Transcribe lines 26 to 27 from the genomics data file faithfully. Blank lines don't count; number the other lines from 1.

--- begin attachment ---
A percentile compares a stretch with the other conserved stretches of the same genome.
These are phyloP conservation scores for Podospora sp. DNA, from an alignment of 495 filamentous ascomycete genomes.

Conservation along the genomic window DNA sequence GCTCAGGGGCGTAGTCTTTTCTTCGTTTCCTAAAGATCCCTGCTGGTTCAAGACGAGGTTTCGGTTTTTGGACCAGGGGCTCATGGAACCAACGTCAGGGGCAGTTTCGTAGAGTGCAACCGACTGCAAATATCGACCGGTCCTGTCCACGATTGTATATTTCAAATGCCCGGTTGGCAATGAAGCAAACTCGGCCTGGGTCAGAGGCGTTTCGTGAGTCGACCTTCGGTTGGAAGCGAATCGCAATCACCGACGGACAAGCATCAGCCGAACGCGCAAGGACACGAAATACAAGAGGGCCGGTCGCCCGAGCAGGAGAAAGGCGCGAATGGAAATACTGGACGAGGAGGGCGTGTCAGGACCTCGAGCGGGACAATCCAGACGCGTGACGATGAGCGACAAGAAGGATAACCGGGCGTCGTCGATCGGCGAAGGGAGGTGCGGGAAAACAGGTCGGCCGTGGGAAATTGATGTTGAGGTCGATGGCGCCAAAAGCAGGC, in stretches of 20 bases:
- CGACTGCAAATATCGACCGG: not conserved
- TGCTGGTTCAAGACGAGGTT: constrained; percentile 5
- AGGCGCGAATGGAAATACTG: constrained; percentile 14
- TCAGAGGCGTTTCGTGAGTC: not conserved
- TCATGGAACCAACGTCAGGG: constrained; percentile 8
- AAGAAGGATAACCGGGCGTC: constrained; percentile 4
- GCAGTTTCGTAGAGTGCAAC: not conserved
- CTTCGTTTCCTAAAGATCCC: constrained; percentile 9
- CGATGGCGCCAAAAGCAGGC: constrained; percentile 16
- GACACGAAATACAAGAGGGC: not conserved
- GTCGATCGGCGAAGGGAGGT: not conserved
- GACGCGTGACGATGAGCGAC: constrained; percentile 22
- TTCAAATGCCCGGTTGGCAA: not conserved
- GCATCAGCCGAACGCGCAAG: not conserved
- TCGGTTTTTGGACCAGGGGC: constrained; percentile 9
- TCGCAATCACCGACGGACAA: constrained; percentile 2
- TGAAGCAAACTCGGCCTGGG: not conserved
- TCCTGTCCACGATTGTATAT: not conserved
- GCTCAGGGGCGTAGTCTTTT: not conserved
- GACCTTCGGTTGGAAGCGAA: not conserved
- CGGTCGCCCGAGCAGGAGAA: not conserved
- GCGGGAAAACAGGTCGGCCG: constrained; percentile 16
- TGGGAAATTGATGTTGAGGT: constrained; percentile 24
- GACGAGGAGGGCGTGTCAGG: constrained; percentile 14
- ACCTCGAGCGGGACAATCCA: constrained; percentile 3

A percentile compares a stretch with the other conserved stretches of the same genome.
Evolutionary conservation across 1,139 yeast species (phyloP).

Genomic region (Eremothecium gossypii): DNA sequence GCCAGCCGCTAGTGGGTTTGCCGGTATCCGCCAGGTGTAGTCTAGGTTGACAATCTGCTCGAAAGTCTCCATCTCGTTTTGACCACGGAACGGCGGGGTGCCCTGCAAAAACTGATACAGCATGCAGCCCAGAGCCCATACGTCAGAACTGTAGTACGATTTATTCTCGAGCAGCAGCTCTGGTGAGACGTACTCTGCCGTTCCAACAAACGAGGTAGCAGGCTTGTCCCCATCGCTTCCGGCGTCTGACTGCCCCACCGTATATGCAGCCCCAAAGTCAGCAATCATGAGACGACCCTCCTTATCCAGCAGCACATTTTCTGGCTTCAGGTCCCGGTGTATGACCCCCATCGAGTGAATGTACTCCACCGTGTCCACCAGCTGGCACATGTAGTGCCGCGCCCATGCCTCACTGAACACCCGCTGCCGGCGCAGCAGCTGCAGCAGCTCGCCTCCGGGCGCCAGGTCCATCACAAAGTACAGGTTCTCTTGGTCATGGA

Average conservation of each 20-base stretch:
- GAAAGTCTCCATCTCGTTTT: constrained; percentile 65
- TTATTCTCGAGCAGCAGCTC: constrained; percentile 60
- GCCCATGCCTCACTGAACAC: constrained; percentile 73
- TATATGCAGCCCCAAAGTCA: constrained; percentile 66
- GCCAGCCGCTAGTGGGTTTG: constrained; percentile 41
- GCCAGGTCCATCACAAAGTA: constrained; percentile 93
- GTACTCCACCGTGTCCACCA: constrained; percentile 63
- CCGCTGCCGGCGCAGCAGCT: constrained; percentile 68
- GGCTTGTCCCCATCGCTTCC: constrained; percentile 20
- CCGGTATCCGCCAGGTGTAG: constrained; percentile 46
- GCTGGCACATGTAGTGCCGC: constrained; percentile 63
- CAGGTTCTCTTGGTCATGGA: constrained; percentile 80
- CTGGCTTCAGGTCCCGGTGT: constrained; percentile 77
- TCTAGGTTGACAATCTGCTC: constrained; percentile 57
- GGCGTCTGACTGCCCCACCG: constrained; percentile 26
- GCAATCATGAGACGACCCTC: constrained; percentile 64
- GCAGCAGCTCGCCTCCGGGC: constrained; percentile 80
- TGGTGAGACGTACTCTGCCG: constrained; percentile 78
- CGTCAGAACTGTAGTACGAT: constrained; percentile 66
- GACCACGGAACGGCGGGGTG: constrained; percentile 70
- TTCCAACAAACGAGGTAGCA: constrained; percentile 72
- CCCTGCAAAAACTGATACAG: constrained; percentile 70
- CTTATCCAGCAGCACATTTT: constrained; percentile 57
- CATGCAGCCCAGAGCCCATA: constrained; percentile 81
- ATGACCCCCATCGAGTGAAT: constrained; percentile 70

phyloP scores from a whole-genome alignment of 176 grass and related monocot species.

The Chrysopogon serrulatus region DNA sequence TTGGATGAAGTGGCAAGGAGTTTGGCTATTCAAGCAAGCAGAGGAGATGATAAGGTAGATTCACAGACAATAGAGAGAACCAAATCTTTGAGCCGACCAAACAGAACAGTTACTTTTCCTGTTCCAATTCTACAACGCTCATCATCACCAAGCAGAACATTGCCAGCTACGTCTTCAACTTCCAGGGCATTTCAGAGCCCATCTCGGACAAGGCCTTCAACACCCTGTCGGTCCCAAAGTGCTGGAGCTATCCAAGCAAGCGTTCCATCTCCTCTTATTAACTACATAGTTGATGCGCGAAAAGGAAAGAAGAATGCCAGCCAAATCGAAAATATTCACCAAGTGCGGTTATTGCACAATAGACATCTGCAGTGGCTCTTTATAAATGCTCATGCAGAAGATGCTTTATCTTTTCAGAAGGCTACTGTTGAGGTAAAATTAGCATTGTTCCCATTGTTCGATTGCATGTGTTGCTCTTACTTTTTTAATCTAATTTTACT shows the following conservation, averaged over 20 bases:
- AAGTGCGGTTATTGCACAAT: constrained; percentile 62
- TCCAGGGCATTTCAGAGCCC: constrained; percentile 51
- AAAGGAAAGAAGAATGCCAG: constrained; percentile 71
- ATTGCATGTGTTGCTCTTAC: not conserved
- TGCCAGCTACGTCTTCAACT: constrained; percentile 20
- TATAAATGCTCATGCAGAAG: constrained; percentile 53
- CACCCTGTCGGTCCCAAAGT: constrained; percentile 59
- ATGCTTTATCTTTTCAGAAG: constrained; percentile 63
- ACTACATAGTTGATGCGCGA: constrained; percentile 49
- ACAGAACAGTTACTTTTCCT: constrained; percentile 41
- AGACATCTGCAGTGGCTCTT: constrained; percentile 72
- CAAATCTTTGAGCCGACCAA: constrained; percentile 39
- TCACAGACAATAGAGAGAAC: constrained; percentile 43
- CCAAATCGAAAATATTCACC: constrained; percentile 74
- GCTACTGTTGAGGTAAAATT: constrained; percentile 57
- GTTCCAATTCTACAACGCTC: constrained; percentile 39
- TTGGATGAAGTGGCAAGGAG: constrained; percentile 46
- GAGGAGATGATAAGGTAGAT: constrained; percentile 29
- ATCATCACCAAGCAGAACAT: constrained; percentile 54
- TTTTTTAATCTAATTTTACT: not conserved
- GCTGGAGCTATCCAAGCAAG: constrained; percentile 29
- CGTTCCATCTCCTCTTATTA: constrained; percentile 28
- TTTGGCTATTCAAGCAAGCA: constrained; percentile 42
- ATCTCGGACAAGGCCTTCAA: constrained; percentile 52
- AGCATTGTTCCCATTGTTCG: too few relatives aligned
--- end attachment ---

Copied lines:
- TGGGAAATTGATGTTGAGGT: constrained; percentile 24
- GACGAGGAGGGCGTGTCAGG: constrained; percentile 14